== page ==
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  • Leaves on the Line, why does it disrupt services?

    Fallen leaves really can disrupt rail services - not just here in Britain, but all over Europe and North America. The scale of the leaf-fall problem and the cost of keeping services running smoothly is huge:

    • a mature lineside tree has between 10,000 and 50,000 leaves
    • thousands of tonnes of leaves fall onto railway lines each year
    • there are 20,000 miles of track to keep clear in Britain
    • the annual cost of repairing damage to trains and track from leaf fall is over £10 million
    • lineside vegetation management costs over £5 million each year 
    • the cost of felling large trees is between £20,000 and £50,000 per mile.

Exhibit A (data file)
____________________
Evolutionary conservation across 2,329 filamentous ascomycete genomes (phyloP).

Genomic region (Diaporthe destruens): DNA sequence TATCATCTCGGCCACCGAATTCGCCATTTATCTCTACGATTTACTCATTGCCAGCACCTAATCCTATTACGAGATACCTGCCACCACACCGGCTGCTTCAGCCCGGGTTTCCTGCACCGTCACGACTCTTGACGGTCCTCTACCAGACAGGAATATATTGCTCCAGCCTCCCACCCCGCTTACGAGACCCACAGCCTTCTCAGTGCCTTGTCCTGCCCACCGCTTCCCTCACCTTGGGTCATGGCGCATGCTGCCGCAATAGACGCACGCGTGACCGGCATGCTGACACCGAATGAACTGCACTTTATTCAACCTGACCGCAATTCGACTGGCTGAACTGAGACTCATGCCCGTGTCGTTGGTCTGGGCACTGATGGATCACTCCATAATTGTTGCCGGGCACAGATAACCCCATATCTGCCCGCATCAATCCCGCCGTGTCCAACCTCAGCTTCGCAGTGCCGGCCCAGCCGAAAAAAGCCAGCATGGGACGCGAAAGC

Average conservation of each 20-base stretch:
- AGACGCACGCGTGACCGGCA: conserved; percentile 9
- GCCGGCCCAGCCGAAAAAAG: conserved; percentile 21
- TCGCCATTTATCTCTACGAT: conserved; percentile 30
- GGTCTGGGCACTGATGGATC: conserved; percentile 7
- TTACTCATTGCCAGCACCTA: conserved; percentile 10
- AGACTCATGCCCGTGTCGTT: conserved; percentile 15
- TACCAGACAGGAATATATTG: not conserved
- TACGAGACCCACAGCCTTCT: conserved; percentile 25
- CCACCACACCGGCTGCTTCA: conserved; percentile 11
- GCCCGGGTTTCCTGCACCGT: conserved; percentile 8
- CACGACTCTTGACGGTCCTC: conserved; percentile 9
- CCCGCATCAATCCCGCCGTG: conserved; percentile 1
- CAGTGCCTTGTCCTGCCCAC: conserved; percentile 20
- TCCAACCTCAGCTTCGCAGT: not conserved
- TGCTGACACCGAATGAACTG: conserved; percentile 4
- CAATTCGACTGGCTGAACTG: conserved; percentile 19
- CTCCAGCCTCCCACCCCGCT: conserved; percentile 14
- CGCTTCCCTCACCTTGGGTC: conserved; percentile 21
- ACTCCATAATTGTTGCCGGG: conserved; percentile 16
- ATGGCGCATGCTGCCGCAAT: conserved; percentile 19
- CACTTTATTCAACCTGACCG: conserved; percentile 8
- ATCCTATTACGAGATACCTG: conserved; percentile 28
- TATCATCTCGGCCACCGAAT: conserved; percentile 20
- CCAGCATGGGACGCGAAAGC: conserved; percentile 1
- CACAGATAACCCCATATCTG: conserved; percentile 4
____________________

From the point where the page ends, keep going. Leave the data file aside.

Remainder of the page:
It is impossible to predict exactly when the leaf fall season will start and how long it will last, but the weather can provide a guide to its likely onset and how serious it is likely to be for the railway.

A severe leaf fall season often follows a wet summer. It starts with a hard frost, followed by a high wind and a period of dry weather, which causes large amounts of leaves to fall over a short period of time.

But traditionally, autumn is the season of mists and mellow weather, which spreads leaf fall over a longer period and reduces the severity of the problem.